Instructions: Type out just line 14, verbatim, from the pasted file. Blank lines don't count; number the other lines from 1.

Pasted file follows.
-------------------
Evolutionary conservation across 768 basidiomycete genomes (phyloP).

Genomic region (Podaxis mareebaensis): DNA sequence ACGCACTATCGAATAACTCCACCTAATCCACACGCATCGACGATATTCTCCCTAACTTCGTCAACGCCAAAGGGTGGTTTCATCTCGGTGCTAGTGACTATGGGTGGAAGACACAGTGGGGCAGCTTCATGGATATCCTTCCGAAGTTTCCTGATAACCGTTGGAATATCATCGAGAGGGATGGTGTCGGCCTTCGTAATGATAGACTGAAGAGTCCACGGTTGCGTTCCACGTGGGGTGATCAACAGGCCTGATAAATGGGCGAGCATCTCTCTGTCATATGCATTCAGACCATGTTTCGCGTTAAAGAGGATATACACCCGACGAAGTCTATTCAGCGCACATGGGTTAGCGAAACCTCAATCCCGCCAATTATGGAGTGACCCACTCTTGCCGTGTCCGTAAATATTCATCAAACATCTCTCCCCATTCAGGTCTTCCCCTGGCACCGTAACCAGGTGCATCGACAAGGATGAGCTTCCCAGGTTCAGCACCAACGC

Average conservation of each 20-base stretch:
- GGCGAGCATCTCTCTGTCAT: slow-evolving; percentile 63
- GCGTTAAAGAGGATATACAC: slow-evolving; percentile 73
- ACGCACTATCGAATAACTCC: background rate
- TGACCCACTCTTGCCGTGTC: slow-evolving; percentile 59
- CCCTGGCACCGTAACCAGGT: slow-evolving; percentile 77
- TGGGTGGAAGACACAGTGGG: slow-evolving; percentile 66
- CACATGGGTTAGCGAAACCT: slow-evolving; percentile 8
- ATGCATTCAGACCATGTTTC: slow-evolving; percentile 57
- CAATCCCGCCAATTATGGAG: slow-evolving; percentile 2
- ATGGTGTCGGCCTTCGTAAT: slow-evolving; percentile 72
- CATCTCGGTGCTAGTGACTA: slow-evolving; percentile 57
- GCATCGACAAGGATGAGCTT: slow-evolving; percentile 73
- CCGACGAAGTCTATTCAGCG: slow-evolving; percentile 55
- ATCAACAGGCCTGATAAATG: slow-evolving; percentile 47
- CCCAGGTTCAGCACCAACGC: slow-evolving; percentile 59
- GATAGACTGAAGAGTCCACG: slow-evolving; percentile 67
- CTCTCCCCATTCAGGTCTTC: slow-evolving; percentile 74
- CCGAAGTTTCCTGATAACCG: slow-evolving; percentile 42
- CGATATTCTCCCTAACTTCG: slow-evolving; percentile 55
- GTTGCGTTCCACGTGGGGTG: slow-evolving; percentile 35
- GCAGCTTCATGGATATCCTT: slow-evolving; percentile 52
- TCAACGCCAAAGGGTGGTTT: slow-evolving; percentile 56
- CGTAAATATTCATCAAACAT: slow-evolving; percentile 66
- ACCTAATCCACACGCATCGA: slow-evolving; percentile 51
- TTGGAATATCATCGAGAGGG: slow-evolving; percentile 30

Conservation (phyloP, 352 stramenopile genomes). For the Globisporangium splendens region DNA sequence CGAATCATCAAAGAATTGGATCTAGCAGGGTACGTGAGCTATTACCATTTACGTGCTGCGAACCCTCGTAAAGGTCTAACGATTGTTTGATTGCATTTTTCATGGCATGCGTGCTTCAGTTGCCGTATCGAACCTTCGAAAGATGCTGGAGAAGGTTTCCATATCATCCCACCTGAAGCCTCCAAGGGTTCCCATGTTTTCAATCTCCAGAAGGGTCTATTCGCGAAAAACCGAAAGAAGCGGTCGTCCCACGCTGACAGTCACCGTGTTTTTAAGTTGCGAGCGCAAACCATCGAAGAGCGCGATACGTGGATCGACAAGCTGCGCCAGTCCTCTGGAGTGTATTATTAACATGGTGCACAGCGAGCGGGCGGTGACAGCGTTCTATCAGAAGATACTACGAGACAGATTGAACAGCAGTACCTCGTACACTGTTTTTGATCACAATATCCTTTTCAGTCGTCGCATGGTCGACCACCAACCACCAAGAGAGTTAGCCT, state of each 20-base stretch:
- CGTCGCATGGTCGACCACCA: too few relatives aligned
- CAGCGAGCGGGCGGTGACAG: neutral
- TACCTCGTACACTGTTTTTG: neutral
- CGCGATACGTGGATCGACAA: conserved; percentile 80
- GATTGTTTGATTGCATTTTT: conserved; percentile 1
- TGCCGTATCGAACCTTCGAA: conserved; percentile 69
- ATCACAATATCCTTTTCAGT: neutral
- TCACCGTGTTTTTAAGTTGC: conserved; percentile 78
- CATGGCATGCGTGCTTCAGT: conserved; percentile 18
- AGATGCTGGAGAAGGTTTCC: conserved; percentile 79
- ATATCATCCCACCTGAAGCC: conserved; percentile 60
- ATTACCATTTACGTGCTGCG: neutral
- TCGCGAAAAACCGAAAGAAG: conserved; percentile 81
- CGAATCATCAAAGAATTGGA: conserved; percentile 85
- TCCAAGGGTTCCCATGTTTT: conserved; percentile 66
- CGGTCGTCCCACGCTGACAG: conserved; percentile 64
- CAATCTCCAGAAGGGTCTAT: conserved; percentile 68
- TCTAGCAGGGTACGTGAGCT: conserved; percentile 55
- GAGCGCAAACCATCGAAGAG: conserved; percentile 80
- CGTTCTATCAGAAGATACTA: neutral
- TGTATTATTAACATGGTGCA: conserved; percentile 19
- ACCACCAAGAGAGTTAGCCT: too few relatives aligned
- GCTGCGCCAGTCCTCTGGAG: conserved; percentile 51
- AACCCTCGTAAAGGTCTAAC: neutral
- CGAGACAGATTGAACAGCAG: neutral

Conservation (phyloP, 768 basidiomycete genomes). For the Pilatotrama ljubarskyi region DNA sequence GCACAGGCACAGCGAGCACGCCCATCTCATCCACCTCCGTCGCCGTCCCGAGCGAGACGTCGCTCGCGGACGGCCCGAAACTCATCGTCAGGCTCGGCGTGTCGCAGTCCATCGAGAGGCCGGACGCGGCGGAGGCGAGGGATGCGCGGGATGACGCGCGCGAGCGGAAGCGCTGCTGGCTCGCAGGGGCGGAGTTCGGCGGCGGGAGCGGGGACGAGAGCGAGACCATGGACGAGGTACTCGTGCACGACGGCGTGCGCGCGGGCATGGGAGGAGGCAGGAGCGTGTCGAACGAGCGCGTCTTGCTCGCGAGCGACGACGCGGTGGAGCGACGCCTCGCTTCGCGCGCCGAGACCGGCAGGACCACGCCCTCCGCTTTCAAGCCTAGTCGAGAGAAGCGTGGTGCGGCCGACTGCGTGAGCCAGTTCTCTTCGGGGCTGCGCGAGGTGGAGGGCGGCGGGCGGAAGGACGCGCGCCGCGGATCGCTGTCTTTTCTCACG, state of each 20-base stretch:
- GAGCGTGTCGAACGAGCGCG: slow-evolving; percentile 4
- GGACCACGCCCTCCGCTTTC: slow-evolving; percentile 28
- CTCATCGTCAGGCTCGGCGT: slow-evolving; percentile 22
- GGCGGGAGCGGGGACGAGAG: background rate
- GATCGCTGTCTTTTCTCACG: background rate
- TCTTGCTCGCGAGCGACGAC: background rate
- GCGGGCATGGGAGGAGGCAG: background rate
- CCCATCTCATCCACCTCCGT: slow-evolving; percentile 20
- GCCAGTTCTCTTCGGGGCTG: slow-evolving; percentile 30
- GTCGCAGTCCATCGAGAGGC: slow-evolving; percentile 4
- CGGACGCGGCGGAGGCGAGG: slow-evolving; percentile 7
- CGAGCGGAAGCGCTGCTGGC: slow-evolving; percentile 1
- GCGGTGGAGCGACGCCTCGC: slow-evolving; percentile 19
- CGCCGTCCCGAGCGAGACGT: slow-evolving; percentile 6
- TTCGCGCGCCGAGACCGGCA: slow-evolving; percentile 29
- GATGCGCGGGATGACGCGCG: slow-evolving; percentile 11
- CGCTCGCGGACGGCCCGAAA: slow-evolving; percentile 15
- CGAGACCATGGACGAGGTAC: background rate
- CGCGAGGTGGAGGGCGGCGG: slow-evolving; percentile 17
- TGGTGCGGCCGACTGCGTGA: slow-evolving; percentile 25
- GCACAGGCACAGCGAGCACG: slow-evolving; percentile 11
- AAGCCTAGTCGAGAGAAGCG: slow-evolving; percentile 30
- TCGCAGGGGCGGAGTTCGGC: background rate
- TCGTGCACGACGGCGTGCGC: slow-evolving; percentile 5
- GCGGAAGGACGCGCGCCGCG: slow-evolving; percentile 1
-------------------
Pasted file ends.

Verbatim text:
- CATCTCGGTGCTAGTGACTA: slow-evolving; percentile 57